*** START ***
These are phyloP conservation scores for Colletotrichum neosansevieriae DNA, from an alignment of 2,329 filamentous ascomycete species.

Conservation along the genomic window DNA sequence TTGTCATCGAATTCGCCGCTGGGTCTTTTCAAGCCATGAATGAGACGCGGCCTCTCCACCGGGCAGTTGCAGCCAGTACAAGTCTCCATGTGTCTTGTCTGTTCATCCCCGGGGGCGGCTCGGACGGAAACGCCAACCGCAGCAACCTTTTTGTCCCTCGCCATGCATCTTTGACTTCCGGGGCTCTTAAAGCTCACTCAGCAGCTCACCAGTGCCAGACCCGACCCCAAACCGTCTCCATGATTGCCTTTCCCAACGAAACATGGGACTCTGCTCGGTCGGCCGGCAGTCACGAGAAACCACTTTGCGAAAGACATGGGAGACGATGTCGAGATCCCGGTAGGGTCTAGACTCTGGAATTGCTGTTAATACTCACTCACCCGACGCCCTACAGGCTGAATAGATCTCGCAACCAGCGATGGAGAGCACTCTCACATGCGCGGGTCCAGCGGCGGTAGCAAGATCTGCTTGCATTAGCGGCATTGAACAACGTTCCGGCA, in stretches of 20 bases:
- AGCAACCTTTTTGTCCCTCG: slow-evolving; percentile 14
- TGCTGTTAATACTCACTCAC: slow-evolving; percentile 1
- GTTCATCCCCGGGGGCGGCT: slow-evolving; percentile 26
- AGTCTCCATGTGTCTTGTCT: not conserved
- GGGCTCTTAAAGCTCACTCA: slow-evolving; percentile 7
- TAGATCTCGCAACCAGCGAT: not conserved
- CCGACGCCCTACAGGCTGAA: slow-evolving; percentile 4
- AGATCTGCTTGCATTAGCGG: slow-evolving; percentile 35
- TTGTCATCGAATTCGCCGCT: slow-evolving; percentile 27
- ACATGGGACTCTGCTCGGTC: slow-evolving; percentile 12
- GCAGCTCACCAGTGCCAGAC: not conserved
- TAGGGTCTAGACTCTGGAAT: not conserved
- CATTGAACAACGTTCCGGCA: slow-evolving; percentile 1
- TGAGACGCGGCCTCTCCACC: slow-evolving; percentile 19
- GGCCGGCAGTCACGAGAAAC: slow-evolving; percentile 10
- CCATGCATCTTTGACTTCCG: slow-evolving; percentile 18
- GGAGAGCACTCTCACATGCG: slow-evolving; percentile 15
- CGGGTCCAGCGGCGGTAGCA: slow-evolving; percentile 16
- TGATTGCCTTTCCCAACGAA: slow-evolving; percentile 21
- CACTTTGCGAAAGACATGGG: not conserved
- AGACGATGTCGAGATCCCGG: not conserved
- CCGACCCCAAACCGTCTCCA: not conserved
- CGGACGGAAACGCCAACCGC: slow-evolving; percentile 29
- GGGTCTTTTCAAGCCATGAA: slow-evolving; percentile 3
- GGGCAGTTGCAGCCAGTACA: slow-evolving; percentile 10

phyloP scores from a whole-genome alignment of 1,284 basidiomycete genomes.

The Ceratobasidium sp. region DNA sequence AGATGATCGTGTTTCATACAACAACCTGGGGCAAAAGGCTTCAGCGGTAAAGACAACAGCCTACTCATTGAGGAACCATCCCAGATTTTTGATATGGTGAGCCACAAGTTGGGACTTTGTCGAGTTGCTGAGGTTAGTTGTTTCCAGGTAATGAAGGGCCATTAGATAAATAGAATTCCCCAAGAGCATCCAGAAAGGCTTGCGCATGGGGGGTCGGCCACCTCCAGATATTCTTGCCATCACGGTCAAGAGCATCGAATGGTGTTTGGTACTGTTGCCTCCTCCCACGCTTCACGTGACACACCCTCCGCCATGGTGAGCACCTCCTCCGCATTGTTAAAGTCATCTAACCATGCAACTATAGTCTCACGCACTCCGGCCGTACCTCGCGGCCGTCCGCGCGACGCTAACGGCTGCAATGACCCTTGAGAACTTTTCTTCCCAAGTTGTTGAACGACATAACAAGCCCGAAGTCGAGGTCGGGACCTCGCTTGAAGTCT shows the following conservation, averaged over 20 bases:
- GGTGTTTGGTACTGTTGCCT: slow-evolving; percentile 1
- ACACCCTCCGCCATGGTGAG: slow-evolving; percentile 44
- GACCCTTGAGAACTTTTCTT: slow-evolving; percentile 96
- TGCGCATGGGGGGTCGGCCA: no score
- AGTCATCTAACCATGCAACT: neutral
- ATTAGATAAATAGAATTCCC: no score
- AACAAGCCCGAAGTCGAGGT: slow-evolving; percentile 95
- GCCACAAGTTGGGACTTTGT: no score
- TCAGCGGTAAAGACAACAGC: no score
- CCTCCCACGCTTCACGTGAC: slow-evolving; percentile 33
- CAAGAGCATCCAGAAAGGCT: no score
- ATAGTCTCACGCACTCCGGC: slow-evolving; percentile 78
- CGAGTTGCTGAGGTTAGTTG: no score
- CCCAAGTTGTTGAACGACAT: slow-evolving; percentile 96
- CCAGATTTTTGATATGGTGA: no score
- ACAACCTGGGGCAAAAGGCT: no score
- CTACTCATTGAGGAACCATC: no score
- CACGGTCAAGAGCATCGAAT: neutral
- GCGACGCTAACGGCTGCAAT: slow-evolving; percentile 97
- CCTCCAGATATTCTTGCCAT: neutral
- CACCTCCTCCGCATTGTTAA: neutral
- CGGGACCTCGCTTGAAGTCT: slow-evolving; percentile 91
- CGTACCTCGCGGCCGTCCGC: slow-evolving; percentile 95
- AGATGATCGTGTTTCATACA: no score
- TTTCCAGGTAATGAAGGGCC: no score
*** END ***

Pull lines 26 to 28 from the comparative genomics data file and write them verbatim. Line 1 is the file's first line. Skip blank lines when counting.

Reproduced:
- GGGTCTTTTCAAGCCATGAA: slow-evolving; percentile 3
- GGGCAGTTGCAGCCAGTACA: slow-evolving; percentile 10

phyloP scores from a whole-genome alignment of 1,284 basidiomycete genomes.